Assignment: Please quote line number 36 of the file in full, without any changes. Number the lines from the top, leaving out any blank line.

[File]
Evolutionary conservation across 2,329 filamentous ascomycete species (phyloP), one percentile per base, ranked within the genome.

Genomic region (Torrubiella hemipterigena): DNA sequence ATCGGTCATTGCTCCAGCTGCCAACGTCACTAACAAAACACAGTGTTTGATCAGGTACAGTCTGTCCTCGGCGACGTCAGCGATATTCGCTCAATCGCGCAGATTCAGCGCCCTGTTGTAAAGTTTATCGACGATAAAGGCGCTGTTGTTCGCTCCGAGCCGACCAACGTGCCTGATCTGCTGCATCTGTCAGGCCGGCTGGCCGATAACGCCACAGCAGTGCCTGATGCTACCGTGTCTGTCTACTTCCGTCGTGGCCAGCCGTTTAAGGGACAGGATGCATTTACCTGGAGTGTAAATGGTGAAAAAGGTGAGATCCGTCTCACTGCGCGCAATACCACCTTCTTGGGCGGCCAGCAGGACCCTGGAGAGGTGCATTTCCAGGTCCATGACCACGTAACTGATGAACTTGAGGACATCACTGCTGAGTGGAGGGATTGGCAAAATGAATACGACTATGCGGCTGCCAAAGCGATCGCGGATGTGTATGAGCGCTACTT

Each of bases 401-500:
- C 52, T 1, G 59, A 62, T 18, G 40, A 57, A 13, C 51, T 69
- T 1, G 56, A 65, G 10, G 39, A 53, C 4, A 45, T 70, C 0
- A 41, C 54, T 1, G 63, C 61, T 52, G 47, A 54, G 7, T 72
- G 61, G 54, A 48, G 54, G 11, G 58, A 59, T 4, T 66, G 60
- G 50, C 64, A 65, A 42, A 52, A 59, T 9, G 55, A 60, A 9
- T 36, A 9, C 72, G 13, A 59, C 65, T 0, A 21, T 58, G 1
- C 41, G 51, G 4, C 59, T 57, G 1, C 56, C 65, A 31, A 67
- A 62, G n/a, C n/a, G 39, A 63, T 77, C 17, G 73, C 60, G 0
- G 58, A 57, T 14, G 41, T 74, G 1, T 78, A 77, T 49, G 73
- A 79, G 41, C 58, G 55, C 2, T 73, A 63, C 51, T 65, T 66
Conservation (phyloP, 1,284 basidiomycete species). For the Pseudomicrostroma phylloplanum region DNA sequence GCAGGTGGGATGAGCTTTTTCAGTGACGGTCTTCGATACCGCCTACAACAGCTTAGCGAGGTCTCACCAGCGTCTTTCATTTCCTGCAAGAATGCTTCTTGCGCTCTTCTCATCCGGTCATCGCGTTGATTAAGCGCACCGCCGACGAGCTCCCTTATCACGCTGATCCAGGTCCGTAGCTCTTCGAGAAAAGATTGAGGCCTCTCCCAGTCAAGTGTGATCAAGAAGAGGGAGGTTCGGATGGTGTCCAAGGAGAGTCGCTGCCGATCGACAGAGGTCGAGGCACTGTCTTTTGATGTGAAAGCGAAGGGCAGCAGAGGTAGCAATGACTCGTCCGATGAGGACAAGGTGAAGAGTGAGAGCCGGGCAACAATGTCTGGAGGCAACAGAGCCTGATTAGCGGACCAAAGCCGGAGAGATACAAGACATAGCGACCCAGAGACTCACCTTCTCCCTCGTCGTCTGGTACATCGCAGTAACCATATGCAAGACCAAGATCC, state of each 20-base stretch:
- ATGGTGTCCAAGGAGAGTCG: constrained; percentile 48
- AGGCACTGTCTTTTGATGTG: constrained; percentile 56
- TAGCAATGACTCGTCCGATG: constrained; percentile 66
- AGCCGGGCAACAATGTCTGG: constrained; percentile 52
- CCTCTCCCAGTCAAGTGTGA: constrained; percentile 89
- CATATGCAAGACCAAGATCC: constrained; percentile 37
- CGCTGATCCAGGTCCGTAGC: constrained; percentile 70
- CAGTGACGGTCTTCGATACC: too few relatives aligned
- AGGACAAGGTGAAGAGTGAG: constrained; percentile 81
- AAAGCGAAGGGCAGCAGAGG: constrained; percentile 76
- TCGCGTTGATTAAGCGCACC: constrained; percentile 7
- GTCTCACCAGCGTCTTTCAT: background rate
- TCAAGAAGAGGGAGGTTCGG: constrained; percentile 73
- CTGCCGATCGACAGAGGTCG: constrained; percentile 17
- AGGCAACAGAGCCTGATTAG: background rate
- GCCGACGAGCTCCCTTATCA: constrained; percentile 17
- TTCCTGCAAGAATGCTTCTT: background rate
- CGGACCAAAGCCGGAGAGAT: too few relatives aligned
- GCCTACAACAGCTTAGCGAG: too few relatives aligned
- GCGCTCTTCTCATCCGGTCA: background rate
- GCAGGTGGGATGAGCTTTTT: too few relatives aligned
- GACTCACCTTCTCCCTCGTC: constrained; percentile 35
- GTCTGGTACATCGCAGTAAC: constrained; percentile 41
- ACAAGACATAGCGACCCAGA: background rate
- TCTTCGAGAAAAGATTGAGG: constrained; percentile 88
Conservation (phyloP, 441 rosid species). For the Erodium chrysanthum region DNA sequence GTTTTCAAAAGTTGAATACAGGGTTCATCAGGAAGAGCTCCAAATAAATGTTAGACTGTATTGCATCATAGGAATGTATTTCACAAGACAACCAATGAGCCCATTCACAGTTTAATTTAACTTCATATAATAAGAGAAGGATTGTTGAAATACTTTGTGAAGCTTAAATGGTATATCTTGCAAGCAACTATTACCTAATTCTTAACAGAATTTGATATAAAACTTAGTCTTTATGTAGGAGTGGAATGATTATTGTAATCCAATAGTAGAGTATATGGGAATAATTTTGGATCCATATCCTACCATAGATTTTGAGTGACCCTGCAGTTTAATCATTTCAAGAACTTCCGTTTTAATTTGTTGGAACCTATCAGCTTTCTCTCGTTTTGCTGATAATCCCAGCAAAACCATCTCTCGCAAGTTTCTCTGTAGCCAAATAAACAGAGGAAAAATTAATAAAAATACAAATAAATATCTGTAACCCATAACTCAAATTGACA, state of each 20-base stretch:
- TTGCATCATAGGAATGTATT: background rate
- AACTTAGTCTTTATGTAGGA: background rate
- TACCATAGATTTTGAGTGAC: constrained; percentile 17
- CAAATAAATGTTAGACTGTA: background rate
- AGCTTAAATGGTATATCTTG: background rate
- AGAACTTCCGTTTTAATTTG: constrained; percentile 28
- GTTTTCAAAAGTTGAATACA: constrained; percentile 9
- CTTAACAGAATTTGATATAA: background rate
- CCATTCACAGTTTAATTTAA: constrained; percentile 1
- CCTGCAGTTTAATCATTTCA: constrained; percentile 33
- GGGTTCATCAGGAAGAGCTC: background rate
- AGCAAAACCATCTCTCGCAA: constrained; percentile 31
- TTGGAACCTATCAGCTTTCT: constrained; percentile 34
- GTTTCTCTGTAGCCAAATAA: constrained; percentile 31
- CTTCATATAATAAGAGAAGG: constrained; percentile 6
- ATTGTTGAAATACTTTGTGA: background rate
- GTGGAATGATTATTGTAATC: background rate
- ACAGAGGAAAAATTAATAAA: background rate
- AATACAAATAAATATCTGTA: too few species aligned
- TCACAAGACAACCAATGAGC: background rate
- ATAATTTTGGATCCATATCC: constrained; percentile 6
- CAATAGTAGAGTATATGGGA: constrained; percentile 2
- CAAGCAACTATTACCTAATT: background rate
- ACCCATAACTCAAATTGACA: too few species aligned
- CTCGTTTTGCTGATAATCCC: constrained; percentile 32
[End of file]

- GACTCACCTTCTCCCTCGTC: constrained; percentile 35